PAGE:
Learn how to implement custom access control for Ad Hoc reports, tables, relationships, and columns.

Securing Pull Reports

Configure access control to all levels of the Pull Reports™ configuration hierarchy through the use of <access_control_voter>s. <access_control_voter>s reference an instance of the Catalog Configuration Java API AccessControlVoter class to control access to a <catalog>, <report>, <relationship>, <column>, or <canned_query>. Pull Reports™ maintainers must provide their own implementation of AccessControlVoter appropriate for their access control requirements.

Additionally, since <access_control_voter>s apply to all Pull Reports REST API requests, use of the Report Creator is responsive to access control configuration. This means users of the creator only see catalog configuration elements to which they have access.

Since the AccessControlVoter's vote method receives the Pull Reports REST API HttpServletRequest as an argument, access control may use any HttpServletRequest method such as getRemoteUser or isUserInRole. However, Pull Reports™ does not provide a security implementation to fulfill HttpServletRequest security methods but rather depends on the installation WAR. Two popular WAR security implementations which work with Pull Reports™ are JEE container security and Spring Security. It is the responsibility of the Pull Reports™ configurator to set up these security implementations.

See the <access_control_voter> documentation for more examples on how to use AccessControlVoters to secure Pull Reports

Securing Data Rows

Use a <subquery> element to restrict access to rows within a <table>. Similar to securing reports, securing Pull Reports™ via a <subquery> depends on the security implementation of the installation WAR.

For example, if using security implementation which supports the HttpServletRequest.isUserInRole(String) method, the following Pull Reports™ XML Catalog file customizes the export result based on user role. All users can export records from the cust_order table which have not yet shipped, but only users with the role SUPERUSER may export all records.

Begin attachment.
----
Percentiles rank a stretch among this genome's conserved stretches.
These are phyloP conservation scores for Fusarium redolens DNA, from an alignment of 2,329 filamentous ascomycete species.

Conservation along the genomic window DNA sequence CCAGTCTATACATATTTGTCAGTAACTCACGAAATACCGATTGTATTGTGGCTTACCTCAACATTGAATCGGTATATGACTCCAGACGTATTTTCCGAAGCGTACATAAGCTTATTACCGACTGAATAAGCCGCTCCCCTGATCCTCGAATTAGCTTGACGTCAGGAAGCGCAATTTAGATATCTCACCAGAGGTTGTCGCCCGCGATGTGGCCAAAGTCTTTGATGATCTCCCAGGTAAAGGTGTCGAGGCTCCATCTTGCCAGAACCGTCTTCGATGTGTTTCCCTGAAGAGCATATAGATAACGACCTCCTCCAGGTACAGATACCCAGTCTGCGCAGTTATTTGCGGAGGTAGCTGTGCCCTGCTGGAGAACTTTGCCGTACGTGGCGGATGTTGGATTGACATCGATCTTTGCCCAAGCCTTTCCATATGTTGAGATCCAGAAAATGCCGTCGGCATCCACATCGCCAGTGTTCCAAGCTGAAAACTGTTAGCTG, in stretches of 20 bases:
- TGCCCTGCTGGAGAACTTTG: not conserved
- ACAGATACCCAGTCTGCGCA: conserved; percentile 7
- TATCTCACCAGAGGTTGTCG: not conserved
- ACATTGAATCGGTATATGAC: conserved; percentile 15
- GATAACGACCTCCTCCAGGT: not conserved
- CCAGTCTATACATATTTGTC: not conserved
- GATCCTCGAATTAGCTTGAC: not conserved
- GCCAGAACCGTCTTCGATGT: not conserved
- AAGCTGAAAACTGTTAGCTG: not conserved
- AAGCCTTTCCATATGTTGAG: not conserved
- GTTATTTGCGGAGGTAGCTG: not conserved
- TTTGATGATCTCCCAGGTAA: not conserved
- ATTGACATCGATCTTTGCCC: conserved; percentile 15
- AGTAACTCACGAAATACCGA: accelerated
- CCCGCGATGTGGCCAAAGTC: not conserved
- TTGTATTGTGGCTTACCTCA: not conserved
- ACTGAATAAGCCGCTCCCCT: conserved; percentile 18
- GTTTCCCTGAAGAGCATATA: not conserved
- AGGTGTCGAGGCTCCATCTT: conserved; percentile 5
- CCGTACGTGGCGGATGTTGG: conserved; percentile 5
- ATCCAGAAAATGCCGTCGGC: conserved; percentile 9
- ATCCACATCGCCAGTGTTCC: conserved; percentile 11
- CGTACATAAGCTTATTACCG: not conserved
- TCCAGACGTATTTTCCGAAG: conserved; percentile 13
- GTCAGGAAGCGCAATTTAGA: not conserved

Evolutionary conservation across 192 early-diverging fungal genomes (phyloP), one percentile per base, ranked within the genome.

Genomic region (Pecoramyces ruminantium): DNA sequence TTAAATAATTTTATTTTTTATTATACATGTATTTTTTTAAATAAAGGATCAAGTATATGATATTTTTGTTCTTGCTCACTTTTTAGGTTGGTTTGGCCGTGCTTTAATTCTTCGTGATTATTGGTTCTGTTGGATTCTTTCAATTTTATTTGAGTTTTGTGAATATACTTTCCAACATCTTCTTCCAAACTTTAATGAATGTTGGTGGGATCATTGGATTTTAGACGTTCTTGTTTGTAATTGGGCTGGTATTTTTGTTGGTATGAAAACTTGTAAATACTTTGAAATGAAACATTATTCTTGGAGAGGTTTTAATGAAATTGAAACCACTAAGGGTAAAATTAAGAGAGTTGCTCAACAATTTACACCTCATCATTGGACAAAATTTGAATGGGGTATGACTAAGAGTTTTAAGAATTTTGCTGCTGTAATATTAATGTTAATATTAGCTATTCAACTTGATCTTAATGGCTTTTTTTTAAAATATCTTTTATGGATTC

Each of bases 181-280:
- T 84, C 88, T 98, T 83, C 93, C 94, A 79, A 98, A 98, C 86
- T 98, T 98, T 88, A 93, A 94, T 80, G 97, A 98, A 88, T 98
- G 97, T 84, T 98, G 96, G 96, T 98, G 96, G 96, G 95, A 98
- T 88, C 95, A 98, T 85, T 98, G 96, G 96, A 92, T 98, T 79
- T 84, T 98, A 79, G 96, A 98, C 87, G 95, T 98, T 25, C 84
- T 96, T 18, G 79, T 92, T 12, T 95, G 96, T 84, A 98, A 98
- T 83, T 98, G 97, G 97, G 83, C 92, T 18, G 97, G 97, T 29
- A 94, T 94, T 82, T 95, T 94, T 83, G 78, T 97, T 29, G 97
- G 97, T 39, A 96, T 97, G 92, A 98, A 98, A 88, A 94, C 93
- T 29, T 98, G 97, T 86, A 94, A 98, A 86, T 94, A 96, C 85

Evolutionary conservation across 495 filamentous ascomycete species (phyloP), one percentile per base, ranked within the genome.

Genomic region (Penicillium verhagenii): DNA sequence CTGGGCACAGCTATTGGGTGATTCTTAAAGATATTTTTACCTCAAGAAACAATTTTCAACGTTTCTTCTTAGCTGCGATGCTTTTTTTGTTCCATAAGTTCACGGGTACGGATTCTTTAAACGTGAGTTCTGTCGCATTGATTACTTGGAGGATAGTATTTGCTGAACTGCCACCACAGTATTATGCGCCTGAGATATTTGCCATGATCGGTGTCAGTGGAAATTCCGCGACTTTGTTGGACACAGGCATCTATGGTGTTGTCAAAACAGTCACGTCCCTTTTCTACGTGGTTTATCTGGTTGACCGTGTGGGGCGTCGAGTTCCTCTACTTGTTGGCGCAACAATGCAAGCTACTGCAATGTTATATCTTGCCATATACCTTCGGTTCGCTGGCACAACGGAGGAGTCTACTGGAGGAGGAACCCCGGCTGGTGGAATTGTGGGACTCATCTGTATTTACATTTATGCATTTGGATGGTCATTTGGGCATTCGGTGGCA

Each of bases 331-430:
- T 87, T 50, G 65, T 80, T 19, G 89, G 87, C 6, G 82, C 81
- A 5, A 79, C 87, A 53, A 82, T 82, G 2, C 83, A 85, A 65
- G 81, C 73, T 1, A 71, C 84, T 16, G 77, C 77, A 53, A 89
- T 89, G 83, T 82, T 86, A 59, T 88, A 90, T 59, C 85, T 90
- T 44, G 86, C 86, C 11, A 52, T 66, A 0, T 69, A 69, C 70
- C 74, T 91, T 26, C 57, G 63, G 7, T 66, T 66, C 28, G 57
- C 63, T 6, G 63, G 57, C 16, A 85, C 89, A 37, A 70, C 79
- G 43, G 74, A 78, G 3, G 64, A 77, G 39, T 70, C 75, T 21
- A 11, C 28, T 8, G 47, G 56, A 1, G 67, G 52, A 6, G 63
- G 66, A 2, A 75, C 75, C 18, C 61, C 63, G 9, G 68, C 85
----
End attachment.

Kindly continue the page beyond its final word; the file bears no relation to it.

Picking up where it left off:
See the <subquery> element for more configuration options.

<?xml version="1.0" encoding="UTF-8"?>
<catalog xmlns="" id="customer" name="Customer Reports"
    <report id="order" name="Customer Orders">
        <table id="order" displayName="Order"> 
            select o.item_number,o.item_name 
            from cust_order o 
            ${(request.isUserInRole('SUPERUSER'))?'1=1':'o.shipped = false'}
            <column id="item_number" name="item_number" displayName="Item Number" paramType="java.lang.Long"/>
            <column id="item_name" name="item_name" displayName="Item Name"/>

Securing Label Value Lists

A <label_value_list> configures a list of label/value pairs which represent the possible values of a <column>. <label_value_list>s are used by the Report Creator Filters Tab to display the available values for a filter parameter. The GET Label Value List REST API returns the list of available values for a <column>.

Pull Reports™ provides two methods to contextualize the label values to the user using the Report Creator. The first is the use of a Groovy template within a <label_value_query> element. Since the HttpServletRequest is available as a template attribute, the configured label value query may be responsive to HttpServletRequest methods such as getAttribute, getRemoteUser, or isUserInRole.

See the the section called “Usage with <label_value_query> and a Groovy template” within the Pull Reports™ schema documentation for more information.

The second method is to use the Catalog Configuration Java API and configure a custom LabelValuesProvider for a ColumnConfigurationBuilder. Since the LabelValuesProvider createLabelValues method receives the GET Label Value List REST API HttpServletRequest, the returned label value list may also be responsive to HttpServletRequest methods.

SQL Injection

In order to prevent SQL injection, Pull Reports™ passes all filter values as JDBC query parameters. This guards against the most common form of SQL injection in which user provided values are directly concatenated with a SQL statement and passed to the database unaltered.

However, Pull Reports™ does concatenate the name attribute of <column> and <table> Pull Reports™ XML Catalog file elements and analogous properties within the Catalog Configuration Java API within SQL queries. This means malicious SQL script in these attributes poses a SQL injection risk. In order to protect against malicious script within name attributes, Pull Reports™ prohibits the semicolon (;) within these two attributes.

Cross-Site Scripting (XSS)

The Export Report REST API is vulnerable to XSS attacks from malicious HTTP parameter values since it reflects those values back in the HTTP response of several REST API endpoints. In order to mitigate XSS attacks, the API strips suspect input patterns from all request parameters and headers. (Reference and thanks to: Ricardo Zuasti)

However, since the Export Report REST API returns data unaltered from the database, clients should take care to properly encode all output before including it in a web page if concerned about XSS.